Pali text, illustration and English translation of Dhammapada verse 28:
pamādaṃ appamādena yadā nudati paṇḍito |
paññāpāsādamāruyha asoko sokiniṃ pajaṃ |
pabbataṭṭho’va bhummaṭṭhe dhīro bāle avekkhati || 28 ||
28. When one who’s wise does drive away heedlessness by heedfulness, having ascended wisdom’s tower steadfast, one surveys the fools, griefless, views the grieving folk, as mountaineer does those below.
The Story of Monk Mahākassapa
While residing at the Jetavana Monastery, the Buddha spoke this verse, with reference to Monk Mahākassapa.
On a certain day, while the Buddha was in residence at the Pipphali Cave, he made his round of Rājagaha for alms and after he had returned from his round for alms and had eaten his breakfast, he sat down and using psychic powers surveyed with Supernormal Vision all living beings, both heedless and heedful, in the water, on the earth, in the mountains, and elsewhere, both coming into existence and passing out of existence.
The Buddha, seated at Jetavana, exercised supernormal vision and pondered within himself, “With what is my son Kassapa occupied today?” Straightaway he became aware of the following, “He is contemplating the rising and falling of living beings.” And he said, “Knowledge of the rising and falling of living beings cannot be fully understood by you. Living beings pass from one existence to another and obtain a new conception in a mother’s womb without the knowledge of mother or father, and this knowledge cannot be fully understood. To know them is beyond your range, Kassapa, for your range is very slight. It comes within the range of the Buddhas alone, to know and to see in their totality, the rising and falling of living beings.” So saying, he sent forth a radiant image of himself, as it were, sitting down face to face with Kassapa.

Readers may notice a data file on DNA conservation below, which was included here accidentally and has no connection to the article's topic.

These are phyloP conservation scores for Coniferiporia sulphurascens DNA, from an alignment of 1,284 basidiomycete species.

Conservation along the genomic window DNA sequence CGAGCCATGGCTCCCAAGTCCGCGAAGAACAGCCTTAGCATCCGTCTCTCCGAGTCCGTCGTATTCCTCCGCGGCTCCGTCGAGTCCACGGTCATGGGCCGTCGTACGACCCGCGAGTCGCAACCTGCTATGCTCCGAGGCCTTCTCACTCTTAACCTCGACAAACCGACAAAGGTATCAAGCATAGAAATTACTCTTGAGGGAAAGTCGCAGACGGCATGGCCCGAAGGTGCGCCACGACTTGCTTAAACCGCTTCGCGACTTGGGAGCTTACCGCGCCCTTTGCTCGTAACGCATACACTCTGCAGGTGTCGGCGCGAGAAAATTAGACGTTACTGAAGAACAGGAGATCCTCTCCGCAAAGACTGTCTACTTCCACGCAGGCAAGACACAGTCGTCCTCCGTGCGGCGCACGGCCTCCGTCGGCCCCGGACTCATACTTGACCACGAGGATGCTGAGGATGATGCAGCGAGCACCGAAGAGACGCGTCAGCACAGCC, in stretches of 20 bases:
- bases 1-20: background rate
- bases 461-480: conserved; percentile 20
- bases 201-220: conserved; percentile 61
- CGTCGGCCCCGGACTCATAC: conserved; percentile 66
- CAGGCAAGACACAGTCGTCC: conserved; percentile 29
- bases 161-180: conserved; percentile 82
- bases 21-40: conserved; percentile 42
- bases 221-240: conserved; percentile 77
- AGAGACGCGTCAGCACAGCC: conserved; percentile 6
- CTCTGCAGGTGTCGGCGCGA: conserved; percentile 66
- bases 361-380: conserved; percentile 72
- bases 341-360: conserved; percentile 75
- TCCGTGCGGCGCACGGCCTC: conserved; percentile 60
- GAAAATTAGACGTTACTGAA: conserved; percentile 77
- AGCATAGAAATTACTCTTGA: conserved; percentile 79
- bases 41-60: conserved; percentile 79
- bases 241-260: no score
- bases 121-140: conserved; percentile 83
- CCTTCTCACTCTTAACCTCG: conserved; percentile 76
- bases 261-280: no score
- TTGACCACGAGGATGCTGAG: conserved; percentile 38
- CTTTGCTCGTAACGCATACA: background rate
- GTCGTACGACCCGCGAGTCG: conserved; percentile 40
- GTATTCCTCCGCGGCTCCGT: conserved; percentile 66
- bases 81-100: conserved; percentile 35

Explanatory Translation (Verse 28)
paṇḍito yadā appamādena pamādaṃ nudati dhīro
paññāpāsādaṃ āruyha asoko sokiniṃ pajaṃ
pabbataṭṭho bhummaṭṭhe iva bāle avekkhati
paṇḍito [paṇḍita]: the wise individual; yadā: when; appa mādena: through mindfulness; pamādaṃ [pamāda]: sloth; nudati: dispels; dhīro [dhīra]: the wise person; paññāpāsādaṃ [paññāpāsāda]: the tower of wisdom; āruyha: ascending; asoko [asoka]: unsorrowing; sokiniṃ [sokini]: the sorrowing; pajaṃ [paja]: masses; avekkhati: surveys; pabbataṭṭho iva: like a man on top of a mountain; bhummaṭṭhe: those on the ground; bāle: the ignorant: avekkhati: surveys.
The wise person is always mindful. Through this alertness he discards the ways of the slothful. The wise person ascends the tower of wisdom. Once he has attained that height he is capable of surveying the sorrowing masses with sorrowless eyes. Detached and dispassionate he sees these masses like a person atop a mountain peak, surveying the ground below.
Commentary and exegetical material (Verse 28)